Dialing 9-1-1

To report an emergency, dial 9-1-1. Your call will be promptly answered by the Allegheny County 9-1-1 center. The dispatchers there are specially trained to quickly relay information to the proper police, fire, and ambulance authorities, and may also be able to give you life-preserving or life-saving instructions until help arrives.

When you call 9-1-1, the dispatcher will ask you for the following information:

  • The exact location of the emergency, either a street address or intersection, highway mile marker or exit number, or a common business name
  • Your call-back phone number, in case the call disconnects
  • The exact nature of the emergency being reported
  • Your name


Depending on the nature of the emergency you’re reporting, the dispatcher may ask you more specific questions to better help emergency responders, or may give you instructions to help yourself or others around you. These pre-arrival questions and/or instructions are only given after help has been dispatched, and do not in any way delay an emergency response.

Other Pointers

  • It is important to stay calm, speak clearly, and remain on the line until the dispatcher instructs you to hang up.
  • 9-1-1 is a free call from public telephones, and is TDD- and TTY- compatible.
  • Do not dial an area code when dialing 9-1-1. Your call will be routed to the correct emergency dispatch center based on the location from which you dial 9-1-1.
  • If you aren’t certain whether or not your call concerns an emergency, you should err on the side of caution and dial 9-1-1.


Enhanced 9-1-1

Allegheny County’s emergency dispatch center offers Enhanced 9-1-1 service and Phase II Wireless location service. This means that when 9-1-1 is dialed, a caller’s location is displayed for a dispatcher. However, the dispatcher will always ask for the location (address, highway mile marker, business name, etc.) where the emergency is taking place. Here’s why:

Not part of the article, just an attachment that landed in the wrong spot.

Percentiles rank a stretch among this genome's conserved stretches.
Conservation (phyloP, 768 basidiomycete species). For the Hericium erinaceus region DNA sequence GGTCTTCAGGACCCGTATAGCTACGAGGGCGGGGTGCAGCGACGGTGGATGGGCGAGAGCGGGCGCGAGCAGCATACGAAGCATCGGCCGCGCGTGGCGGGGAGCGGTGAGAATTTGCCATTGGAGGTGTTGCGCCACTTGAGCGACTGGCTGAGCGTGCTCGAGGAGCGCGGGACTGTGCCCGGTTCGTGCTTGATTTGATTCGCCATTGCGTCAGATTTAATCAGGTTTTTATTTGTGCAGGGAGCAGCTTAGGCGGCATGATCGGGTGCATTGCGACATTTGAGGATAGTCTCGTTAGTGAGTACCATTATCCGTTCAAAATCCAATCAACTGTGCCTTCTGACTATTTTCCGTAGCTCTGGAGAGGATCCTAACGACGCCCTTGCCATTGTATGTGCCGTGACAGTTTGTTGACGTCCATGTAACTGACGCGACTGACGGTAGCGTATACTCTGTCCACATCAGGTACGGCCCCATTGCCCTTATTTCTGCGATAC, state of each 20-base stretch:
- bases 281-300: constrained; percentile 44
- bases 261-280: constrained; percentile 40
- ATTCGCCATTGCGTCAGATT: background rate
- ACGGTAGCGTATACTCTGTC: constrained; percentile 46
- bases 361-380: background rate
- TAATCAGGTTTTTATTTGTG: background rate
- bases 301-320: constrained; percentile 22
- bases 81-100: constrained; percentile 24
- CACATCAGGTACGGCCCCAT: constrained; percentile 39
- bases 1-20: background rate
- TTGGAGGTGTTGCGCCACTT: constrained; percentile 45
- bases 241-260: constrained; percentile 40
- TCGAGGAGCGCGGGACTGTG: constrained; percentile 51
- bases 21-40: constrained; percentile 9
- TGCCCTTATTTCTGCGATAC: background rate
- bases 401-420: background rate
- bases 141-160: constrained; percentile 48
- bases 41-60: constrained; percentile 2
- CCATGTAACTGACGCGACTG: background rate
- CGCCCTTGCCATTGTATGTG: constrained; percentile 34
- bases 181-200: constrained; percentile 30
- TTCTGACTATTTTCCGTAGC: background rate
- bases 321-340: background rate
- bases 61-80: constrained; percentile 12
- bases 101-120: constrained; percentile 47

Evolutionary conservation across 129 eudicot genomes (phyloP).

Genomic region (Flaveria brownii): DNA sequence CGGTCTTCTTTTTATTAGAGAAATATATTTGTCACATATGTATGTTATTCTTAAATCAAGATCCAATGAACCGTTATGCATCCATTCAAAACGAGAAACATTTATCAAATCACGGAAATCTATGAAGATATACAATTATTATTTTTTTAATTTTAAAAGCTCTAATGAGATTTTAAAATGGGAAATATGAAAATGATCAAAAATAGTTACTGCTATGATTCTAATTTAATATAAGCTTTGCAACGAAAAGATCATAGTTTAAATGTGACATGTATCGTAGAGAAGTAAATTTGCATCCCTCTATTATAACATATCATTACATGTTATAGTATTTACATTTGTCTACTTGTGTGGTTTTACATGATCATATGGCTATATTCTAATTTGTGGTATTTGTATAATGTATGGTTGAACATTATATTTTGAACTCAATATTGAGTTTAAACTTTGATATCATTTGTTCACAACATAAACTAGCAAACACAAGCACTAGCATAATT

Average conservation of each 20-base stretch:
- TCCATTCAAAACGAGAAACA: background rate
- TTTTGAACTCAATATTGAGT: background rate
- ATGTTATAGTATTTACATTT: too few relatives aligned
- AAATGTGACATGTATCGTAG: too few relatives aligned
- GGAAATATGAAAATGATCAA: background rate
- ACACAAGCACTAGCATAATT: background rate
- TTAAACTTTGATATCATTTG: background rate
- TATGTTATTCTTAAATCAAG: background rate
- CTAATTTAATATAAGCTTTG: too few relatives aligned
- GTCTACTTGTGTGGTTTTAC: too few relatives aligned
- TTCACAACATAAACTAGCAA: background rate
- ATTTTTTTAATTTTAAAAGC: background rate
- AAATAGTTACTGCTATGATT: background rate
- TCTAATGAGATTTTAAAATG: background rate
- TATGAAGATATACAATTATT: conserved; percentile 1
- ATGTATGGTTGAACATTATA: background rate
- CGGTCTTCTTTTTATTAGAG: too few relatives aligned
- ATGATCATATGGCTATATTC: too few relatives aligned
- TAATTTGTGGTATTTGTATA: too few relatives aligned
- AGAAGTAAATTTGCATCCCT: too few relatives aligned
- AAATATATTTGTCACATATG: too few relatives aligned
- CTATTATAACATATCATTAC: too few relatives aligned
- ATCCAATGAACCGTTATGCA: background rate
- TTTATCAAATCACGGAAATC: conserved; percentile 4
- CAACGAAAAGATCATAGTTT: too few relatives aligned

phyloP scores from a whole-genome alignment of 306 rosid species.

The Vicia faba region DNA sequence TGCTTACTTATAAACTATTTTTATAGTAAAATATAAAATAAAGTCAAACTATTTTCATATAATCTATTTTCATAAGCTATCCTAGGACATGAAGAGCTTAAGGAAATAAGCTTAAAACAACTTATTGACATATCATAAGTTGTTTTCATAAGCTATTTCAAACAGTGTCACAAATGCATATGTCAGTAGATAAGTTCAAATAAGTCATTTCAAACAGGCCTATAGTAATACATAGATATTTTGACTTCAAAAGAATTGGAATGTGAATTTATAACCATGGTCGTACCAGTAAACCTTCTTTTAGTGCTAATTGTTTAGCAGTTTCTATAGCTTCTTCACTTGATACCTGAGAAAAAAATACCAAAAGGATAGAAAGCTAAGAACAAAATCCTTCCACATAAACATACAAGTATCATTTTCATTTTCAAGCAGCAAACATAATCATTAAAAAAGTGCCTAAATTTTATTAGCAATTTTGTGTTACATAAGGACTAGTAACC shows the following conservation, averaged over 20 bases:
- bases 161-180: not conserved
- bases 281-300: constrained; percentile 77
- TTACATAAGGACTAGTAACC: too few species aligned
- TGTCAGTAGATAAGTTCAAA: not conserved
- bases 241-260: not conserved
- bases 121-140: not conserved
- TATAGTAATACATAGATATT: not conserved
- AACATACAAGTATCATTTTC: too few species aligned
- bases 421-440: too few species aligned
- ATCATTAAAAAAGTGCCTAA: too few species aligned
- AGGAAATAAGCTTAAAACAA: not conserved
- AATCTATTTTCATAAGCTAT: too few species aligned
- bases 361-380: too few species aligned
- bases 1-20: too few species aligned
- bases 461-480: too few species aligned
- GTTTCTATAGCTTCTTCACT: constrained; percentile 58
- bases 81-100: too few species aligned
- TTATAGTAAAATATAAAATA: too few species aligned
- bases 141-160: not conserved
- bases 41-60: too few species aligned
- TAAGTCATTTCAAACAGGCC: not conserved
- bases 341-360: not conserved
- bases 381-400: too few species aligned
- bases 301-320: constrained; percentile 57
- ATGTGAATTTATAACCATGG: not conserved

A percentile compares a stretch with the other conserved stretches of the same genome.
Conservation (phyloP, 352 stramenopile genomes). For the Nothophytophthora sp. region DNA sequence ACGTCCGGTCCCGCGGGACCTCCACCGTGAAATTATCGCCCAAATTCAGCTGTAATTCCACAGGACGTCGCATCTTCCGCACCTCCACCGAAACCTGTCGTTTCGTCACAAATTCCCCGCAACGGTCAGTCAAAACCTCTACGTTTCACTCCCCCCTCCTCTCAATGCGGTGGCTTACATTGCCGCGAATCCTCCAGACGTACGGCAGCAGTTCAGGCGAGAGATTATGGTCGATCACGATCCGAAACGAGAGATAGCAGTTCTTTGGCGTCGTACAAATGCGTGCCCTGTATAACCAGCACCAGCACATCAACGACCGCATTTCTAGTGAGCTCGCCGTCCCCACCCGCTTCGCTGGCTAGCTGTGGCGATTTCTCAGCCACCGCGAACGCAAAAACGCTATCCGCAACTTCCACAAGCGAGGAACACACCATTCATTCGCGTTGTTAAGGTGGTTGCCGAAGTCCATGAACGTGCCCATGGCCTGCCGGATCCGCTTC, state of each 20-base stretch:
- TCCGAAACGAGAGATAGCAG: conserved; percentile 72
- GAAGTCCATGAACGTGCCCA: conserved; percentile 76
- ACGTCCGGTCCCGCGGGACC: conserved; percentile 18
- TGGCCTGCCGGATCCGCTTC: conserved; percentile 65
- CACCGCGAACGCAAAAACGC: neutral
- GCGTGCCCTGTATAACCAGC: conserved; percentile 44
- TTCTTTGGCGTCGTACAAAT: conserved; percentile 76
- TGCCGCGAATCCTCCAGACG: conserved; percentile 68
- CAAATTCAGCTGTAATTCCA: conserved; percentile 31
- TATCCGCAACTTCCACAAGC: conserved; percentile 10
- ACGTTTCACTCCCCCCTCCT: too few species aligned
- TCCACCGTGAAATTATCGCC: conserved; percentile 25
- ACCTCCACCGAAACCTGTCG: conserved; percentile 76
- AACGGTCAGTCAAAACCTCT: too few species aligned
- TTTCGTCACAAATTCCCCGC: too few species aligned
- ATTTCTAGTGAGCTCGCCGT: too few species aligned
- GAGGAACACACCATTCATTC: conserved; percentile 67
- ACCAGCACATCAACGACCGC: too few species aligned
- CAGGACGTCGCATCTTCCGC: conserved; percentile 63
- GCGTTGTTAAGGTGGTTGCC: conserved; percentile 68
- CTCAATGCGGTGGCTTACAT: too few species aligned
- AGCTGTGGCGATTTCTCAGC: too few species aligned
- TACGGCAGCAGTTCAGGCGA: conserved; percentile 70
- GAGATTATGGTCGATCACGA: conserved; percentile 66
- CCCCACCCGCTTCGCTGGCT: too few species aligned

• A caller may be reporting an emergency taking place at another location.
  • The Enhanced 9-1-1 system does not display a caller’s address when he/she uses a third-party calling service such as On-Star, medical alert services, translation services, etc.
  • With Phase II Wireless, calls made from cellular phones give GPS coordinates (latitude/longitude) from which the phone call is made, and can overlay the coordinates on a map. However, the location is only accurate to between 50 and 300 meters. In a suburban or urban setting, this means you could be several houses away from the marker, on a different floor, or in a different suite.


So if you dial 9-1-1, you should always be prepared for the dispatcher to ask where the emergency is taking place, and you should be ready to provide that location if you’re physically able.


Text to 9-1-1

If you’re an AT&T, Sprint, T-Moible, or Verizon Wireless customer and have an emergency in Allegheny County in which you cannot make a voice call to 9-1-1, you can now text 9-1-1 for an emergency response. County officials caution that texting is not instantaneous, and that you will still have to provide the exact location and nature of the emergency within the text message. For more information, check out Allegheny County Emergency Services’ website.


Reporting Non-Emergency Situations

If you have a situation which you know not to be an emergency—barking dogs, parking problems, litterbugs, etc.— you can call the dispatch center’s non-emergency number:

Dispatch Center, Non-Emergency:  412-473-3056

Administrative, business-oriented calls for fundraising information, billing information, and copies of reports may be made directly to police, fire, and ambulance administrative offices during normal business hours:

McCandless Police:  412-369-7992

Ingomar Volunteer Fire Company:  412-364-3571

Highland Volunteer Fireman’s Association:  412-366-3473

Peebles District Volunteer Fire Company:  412-364-2112

McCandless Fire Marshal:  412-364-0616

McCandless-Franklin Park Ambulance Authority:  412-367-5883